Turnbull will field questions and lead a discussion on the purpose of Army University, as it increases the academic rigor of Army education programs through broader accreditation, while also establishing a collaboration with the nation’s premier universities and colleges.
“Be a part of this – your voice and experiences are important to us, and will help shape our efforts. I cannot think of a better way to be heard and share your ideas or concerns. We are listening,” Davenport said.
*The State of NCO Development Town Hall 2 is June 23. The chat room is open from 4 to 7 p.m. EDT. The senior leader panel discussion is scheduled from 5 to 6:30 p.m. Watch and participate live in the chat room at www.emc.army.mil/broadcast, or ask questions via social media. Upload your video or typed questions to TRADOC’s Facebook page or post them to Twitter using #TRADOCtownhall.
Brig. Gen. Iain Harrison Order of the British Empire, Head Capability Integration & Portfolio Manager, British Army, listens as Maj. Gen. Robert Dyess Jr., deputy director, Army Capabilities Integration Center, discusses ARCIC initiatives May 26 at U.S. Army Training and Doctrine Command headquarters on Fort Eustis, Virginia. During Harrison’s first visit to the headquarters visit since his posting in June 2015, the two discussed a number of topics including the British Army’s operating model, capability integration and the U.S. Army Warfighting Challenges. The visiting party also included Col. Nick Luck, UK foreign liaison officer to TRADOC, and Lt. Col. William Eden, UK LNO to the Department of the Army’s G8. (U.S. Army photo)
Army senior leaders, including Under Secretary of the Army Patrick J. Murphy; Gen. Dennis L. Via, commander of Army Materiel Command; and Maj. Gen. Christopher P. Hughes, commanding general of Cadet Command — all graduates of the ROTC program — attended a commemoration event, June 3 at the Pentagon, to recognize the 100th anniversary of the program.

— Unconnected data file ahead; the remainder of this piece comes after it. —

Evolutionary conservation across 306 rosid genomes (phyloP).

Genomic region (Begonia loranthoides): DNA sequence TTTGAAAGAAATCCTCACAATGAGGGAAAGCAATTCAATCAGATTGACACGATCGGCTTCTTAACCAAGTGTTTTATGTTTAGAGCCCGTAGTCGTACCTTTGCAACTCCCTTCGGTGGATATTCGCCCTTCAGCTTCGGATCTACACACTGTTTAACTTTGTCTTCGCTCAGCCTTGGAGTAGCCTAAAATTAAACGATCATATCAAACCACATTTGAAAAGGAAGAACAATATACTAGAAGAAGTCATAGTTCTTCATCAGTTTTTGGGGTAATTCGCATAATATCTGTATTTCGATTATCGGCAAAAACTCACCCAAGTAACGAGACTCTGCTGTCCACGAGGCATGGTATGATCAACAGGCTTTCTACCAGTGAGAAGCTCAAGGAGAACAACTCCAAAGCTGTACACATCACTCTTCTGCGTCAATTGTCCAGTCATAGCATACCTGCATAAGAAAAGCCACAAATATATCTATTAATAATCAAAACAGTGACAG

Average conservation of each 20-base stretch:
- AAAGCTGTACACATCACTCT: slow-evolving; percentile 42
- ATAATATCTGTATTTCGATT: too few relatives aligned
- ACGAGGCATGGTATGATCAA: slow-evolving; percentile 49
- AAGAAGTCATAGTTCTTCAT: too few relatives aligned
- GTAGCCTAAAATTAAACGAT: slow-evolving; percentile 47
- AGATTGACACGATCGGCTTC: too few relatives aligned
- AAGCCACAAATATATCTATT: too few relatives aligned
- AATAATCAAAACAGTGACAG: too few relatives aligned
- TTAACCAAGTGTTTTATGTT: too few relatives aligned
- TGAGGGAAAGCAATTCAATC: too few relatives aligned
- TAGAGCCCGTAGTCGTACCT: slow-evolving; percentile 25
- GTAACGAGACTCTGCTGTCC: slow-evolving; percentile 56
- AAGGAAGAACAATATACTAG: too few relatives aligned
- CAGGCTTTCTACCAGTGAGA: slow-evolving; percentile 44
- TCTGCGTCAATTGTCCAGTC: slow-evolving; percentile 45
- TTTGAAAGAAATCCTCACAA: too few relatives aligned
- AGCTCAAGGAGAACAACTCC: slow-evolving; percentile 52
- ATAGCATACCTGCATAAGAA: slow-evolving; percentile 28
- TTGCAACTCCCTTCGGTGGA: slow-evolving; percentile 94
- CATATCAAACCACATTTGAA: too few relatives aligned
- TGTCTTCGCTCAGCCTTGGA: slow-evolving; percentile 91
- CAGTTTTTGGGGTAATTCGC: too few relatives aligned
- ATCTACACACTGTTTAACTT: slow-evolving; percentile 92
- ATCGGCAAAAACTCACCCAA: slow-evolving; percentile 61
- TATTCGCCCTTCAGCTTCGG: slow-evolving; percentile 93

“ROTC is the largest producer of U.S. military officers in the United States,” Hughes said. “In fact, since its inception in 1916, ROTC has produced over one million officers for our military. At the end of 1918, ROTC produced its first 103 commissioned officers, and produces more than 7,500 total, across the services, every year — men and women who have chosen to serve our nation, as our leaders, for the Army, the Marine Corps, the Navy and the Air Force.”
Today, ROTC has programs at over 300 universities and campuses across the country, Hughes said. Many of those schools also offer their program to nearby college campuses who are unable to host their own program. So the total footprint for campuses served by an Army ROTC program exceeds 1,000.
“Each of these programs strives to recruit the best possible cadets to lead our armed forces, and to that end, ROTC has become our nation’s largest grantor of scholarships at our universities,” Hughes said. “They award more than $431 million each year to roughly 23,700 cadets, putting young men and women on a pathway to advanced education at top-tier colleges and universities around the country, while volunteering to serve a cause greater than themselves: to serve their nation as leaders in one of the noblest professions in our country — that of the U.S. military.”
Gen. Dennis Via, a 1980 graduate of the ROTC program at Virginia State University, said it was ROTC that opened his eyes to the possibilities that available to him in the U.S. Army.